We developed a broad approach that allows manufacturers to use these multiple different test procedures to demonstrate aerodynamic performance of the tractor fleet given that no single test procedure is superior in all aspects to other approaches. Allowing manufacturers to use multiple test procedures and modeling coupled with good engineering judgment to determine aerodynamic performance is consistent with the current approach used in determining representative road load forces for light-duty vehicle testing (40 CFR 86.129-00(e)(1)). However, we also recognize the need for consistency and a level playing field in evaluating aerodynamic performance.

EPA and NHTSA developed a bin structure to group aerodynamic test results for the proposed rulemaking, and adjusted the method used to determine the bins in the final rule. The agencies, while working with industry, developed an approach for the final rulemaking which identified a reference aerodynamic test method and a procedure to align results from other aerodynamic test procedures with the reference method, an enhanced coastdown procedure. Manufacturers are able to use any aerodynamic evaluation method in demonstrating a vehicle's aerodynamic performance as long as the method is aligned to the reference method.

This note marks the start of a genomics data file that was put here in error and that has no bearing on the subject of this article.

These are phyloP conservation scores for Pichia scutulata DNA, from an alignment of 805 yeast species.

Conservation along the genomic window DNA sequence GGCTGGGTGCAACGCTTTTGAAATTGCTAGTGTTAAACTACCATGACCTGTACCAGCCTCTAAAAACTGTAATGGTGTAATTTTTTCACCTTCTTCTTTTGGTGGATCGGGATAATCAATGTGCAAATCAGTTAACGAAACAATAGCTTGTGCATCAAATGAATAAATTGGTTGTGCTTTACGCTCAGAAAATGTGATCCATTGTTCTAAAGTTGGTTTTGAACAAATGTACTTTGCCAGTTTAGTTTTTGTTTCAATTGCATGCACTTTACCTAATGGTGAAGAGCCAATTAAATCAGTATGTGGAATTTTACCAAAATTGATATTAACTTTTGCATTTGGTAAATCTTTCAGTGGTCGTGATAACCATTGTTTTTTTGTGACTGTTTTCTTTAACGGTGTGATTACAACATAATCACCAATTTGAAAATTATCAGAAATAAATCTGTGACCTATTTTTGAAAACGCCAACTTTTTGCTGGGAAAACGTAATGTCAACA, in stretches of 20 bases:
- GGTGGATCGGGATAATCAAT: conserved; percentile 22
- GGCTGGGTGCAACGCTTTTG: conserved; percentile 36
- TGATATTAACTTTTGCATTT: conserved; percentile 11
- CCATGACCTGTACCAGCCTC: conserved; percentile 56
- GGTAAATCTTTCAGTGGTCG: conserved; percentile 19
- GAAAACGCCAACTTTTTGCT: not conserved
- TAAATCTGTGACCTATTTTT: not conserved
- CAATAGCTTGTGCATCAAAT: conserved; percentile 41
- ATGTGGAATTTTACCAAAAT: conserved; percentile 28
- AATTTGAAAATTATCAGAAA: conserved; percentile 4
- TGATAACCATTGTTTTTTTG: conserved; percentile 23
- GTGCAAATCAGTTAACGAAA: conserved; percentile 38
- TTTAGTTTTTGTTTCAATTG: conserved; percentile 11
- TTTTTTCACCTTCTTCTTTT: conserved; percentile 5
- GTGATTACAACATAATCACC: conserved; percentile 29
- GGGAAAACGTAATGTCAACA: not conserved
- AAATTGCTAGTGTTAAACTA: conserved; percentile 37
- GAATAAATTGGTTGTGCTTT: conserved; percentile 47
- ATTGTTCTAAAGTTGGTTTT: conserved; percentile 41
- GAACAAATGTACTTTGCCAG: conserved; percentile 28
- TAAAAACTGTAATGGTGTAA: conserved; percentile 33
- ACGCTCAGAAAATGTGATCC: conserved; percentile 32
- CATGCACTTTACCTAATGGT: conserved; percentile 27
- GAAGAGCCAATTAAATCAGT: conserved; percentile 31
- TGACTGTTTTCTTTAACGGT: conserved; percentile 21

As discussed in the final rule, the agencies adopted aerodynamic technology bins which divide the wide spectrum of tractor aerodynamics into five bins (i.e., categories) for high roof tractors (see 76 FR 57149). The first high roof category, Bin I, is designed to represent tractor bodies that prioritize appearance or special duty capabilities over aerodynamics. These Bin I trucks incorporate few, if any, aerodynamic features and may have several features that detract from aerodynamics, such as bug deflectors, custom sunshades, B-pillar exhaust stacks, and others. The second high roof aerodynamics category is Bin II, which roughly represents the aerodynamic performance of the average new tractor sold today. The agencies developed this bin to incorporate conventional tractors that capitalize on a generally aerodynamic shape and avoid classic features which increase drag. High roof tractors within Bin III build on the basic aerodynamics of Bin II tractors with added components to reduce drag in the most significant areas on the tractor, such as integral roof fairings, side extending gap reducers, fuel tank fairings, and streamlined grill/hood/mirrors/bumpers, similar to SmartWay trucks today. The Bin IV aerodynamic category for high roof tractors builds upon the Bin III tractor body with additional aerodynamic treatments such as underbody airflow treatment, down exhaust, and lowered ride height, among other technologies. And finally, Bin V tractors incorporate advanced technologies that are currently in the prototype stage of development, such as advanced gap reduction, rearview cameras to replace mirrors, wheel system streamlining, and advanced body designs.